Fraud Management & Cybercrime , Governance & Risk Management , Next-Generation Technologies & Secure Development

Global Malware Attack: The Impact in India, Asia

Security Experts Say Impact Could Be Worse Than WannaCry
Global Malware Attack: The Impact in India, Asia

Several organizations in India, including the nation's largest container port, Jawahar Lal Nehru Port Trust, or JNPT, were affected by the latest worldwide malware attack using an apparent Petya variant (see Teardown of 'NotPetya' Malware: Here's What We Know).

See Also: Sophos on the State of Ransomware

"The shipping ministry has confirmed that one terminal at JNPT has been affected due to the attack at Maersk's Hague office," an official said. Copenhagen-based shipping giant Maersk reported it was affected globally by the supposed ransomware attack.

India's Information Technology Minister Ravi Shankar Prasad says the government is taking steps to educate organizations about the risks. "We've sent out advisories. India is not much affected at this stage," Prasad said.

The Goods and Services Tax Network, or GSTN, the IT backbone for tax reform set for a July 1 roll-out, said its systems were safe.

More Details to Come

Because Indian organizations are by nature reluctant to share details of attacks, cyber law expert Na. Vijayashankar says it's far too early to assess the local impact.

Sumit Dhar, a senior security practitioner, notes: "I am sure there are more firms which have been impacted. It's just that they haven't come out in the open."

Several companies in India on Wednesday reportedly asked their employees to delay their office logins. "They wanted to make sure that none of the systems were impacted. Since the ransomware has the capability to steal credentials from affected systems and spread, it's better to be on the safer side," a data scientist, who asked to remain anonymous, tells Information Security Media Group.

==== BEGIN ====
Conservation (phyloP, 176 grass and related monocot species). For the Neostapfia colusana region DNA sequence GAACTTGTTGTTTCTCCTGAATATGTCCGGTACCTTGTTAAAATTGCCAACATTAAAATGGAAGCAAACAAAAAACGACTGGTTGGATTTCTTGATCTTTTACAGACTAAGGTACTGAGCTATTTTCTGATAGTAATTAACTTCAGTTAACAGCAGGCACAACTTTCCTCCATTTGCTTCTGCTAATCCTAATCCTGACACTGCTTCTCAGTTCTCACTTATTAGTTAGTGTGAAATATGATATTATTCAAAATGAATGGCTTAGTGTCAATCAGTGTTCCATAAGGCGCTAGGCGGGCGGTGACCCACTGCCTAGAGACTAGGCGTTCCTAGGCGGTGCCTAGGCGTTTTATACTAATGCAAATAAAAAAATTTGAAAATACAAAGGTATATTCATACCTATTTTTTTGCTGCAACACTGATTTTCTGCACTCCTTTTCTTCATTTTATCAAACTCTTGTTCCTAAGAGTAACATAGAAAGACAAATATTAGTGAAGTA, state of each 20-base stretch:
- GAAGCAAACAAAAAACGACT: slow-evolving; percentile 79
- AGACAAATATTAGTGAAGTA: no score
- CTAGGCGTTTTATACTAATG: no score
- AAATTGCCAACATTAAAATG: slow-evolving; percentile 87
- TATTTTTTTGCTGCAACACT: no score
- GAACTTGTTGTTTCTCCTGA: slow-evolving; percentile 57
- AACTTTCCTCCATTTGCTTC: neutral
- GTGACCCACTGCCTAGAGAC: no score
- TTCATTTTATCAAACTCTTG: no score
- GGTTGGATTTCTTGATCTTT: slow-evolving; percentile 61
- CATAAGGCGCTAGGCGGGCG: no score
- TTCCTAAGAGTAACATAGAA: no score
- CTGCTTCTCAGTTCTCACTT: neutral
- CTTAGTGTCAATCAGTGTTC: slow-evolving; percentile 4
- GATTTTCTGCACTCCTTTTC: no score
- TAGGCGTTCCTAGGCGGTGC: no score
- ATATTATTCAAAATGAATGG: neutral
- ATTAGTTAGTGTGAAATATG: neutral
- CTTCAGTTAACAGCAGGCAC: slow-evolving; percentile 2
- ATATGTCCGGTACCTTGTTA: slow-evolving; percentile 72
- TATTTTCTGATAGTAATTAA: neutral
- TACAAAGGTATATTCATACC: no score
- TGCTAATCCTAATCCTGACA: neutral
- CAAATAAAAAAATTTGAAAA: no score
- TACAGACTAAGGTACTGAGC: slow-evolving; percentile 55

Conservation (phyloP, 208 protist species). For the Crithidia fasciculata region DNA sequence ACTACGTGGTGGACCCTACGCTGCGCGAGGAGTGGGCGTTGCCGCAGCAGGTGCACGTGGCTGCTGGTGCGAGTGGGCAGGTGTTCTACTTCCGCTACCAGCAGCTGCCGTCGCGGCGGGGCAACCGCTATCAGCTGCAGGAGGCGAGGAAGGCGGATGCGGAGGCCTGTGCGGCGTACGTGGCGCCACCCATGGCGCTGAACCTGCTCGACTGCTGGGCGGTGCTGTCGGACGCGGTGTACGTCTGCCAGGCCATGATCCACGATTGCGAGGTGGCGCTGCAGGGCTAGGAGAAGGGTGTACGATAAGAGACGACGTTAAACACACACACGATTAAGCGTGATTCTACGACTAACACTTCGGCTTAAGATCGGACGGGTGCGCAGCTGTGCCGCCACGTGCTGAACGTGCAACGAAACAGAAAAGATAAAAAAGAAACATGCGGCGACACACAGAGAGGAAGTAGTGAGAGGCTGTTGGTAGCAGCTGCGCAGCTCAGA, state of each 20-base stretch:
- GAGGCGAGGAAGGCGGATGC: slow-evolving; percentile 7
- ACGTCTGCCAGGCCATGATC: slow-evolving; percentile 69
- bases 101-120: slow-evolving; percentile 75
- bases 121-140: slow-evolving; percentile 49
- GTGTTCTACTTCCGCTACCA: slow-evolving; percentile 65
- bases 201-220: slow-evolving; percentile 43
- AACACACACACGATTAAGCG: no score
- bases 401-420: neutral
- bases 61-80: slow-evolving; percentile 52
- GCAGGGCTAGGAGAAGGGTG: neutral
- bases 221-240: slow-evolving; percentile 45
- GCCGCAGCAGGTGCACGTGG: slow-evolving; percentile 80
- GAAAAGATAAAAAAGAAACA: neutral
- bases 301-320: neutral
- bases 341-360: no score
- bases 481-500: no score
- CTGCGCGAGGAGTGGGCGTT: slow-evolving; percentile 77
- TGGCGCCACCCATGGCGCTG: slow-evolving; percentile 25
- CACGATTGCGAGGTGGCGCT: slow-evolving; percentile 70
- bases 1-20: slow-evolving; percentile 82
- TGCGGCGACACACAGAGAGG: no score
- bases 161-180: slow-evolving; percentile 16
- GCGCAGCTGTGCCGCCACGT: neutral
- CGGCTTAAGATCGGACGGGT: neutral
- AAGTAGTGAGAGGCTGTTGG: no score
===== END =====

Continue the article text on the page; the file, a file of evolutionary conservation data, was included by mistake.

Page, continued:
As of Wedneday night, there were no reports of major attacks in Singapore or Malaysia.

According to CERT-In, the variant of Petya ransomware is spreading quickly by leveraging the EternalBlue Exploit (MS17-010) targeting Windows SMB file sharing protocol. The malware encrypts the Master File Tree (MFT) tables for NTFS partitions and overrides the Master Boot Record (MBR) with a custom bootloader making the system unusable. The Data Security Council of India, or DSCI, has issued warnings and suggested ways to mitigate the risks.

Singapore Issues Alert

SingCERT, the cybersecurity agency in Singapore, on Wednesday issued a notification stating that the Petya ransomware is "more dangerous and intrusive" than WannaCry. In an advisory posted on its website, SingCERT states: "It's more dangerous and intrusive as its behavior is to encrypt the Master File Tree tables for NTFS partitions. Petya spreads via email spam with booby-trapped office documents. The documents, once opened, will download and run the Petya installer and execute the SMB worm to spread to other computers."

A joint statement by the Cyber Security Agency in Singapore and the Government Technology Agency of Singapore issued on Wednesday evening noted: "None of Singapore's 11 critical information infrastructure sectors were affected; our government systems have not been affected."

"After news of last night's attack, CSA promptly alerted our CII sectors about Petya and provided them with technical data, such as indicators of compromise, so that they could check their networks and systems," the statement notes. "Similarly, advisories were issued to businesses and public on the steps that they can take to counter this threat."

About the Author

Suparna Goswami

Suparna Goswami

Associate Editor, ISMG

Goswami has more than 10 years of experience in the field of journalism. She has covered a variety of beats including global macro economy, fintech, startups and other business trends. Before joining ISMG, she contributed for Forbes Asia, where she wrote about the Indian startup ecosystem. She has also worked with UK-based International Finance Magazine and leading Indian newspapers, such as DNA and Times of India.

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